This only gets further compounded when she grows up and has to then play the stereo type role of a wife, a daughter-in-law and then a mother. At all stages, she is at the receiving end of overt and not so overt remarks and negative comments. The problem is that she gets very little support from her own family, who goads her to deal with the problem on her own since she is now a member of another home. So who does this woman turn to for help? On one hand she needs to hold her family together and if she speaks up or seek external help, she risks losing her family. It’s a Hobson’s choice that most women in India face as a routine.
The problem with our society is that the biggest enemy of a woman is another woman. When it comes to emotional abuse, very often the perpetrator is a woman member of the family. So where does this leave the victim?
How do we tackle this problem?
The answer to that is lies at several levels and they are:
If any of us is a witness to domestic violence that comprises of physical or emotional abuse, we must bring this to the notice of relatives, friends, neighbours, and NGOs that are focused on helping in situations like this. In case of physical violence, we must bring this to the notice of the Police. This may seem extreme given the fact that you would be speaking up against a member of your family but keeping quiet will make you an accomplice on moral grounds. You cannot and must not allow your conscience to hold you back. So do the right thing and speak up.
Be aware of the laws relating to Domestic Violence Act
All of us must be aware of what the law says and know what steps to take in given situations. Here the school, college, NGOs, self-help groups and social gatherings can help in discussing this problem and creating awareness. NGOs like ASHA are doing good work in this area but India is a vast country and lot more needs to be done.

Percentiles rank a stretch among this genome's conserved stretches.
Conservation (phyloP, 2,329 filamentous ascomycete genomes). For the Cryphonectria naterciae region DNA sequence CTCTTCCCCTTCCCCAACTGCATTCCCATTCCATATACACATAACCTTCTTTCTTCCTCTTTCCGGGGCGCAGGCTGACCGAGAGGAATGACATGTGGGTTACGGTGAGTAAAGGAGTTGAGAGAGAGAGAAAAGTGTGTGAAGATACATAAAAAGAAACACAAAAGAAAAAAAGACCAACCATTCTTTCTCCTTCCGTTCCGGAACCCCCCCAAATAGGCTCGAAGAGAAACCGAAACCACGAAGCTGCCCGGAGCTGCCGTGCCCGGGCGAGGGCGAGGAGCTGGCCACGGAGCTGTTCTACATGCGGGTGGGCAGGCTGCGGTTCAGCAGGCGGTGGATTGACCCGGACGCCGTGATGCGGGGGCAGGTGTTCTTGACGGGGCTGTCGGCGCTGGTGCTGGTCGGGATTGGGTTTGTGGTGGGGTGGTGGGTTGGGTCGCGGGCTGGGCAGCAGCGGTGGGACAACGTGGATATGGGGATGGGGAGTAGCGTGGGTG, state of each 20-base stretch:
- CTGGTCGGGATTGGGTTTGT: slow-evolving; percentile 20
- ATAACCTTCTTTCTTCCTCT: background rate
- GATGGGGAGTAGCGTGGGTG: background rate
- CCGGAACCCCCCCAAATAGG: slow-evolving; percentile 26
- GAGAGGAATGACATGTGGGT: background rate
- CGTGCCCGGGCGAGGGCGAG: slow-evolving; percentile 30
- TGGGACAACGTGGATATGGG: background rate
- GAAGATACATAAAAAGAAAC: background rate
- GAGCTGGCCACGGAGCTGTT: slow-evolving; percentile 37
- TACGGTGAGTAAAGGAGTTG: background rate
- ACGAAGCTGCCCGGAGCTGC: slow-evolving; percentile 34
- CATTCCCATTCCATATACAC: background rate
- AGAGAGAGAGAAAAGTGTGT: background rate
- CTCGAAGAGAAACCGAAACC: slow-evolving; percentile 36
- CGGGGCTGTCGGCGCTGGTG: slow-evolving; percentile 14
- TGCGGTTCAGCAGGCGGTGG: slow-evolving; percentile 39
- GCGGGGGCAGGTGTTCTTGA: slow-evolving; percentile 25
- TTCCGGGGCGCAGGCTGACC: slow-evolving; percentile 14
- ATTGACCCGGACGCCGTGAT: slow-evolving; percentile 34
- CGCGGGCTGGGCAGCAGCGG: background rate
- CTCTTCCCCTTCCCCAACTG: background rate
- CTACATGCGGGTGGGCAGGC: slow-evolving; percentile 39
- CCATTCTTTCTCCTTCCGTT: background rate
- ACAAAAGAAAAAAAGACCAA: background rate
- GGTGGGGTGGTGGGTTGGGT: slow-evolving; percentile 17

More than any law, humans stay in check because of social and peer pressure. Therefore, this is the most important level to fight the problem. The law can only do so much. Most of all women must be encouraged to speak up with support from her neighborhood and society
Speedy implementation of law
This is a perennial problem of the Indian judicial system. There are over 24,000 pending cases in various courts across India pertaining to domestic and sexual violence against women. The cases drag on for years while the victim is left in a hapless situation between family and the law. The government has to fast track cases of violence against women on a priority basis.
Finally, it comes down to all of us as individuals. Can we all recognize the problem? Do we agree that we must not indulge in domestic violence of ANY kind? Do we agree that we will not remain silent if we see it happening in our family or in the neighborhood? The answer to the problem lies within us and today. ACT.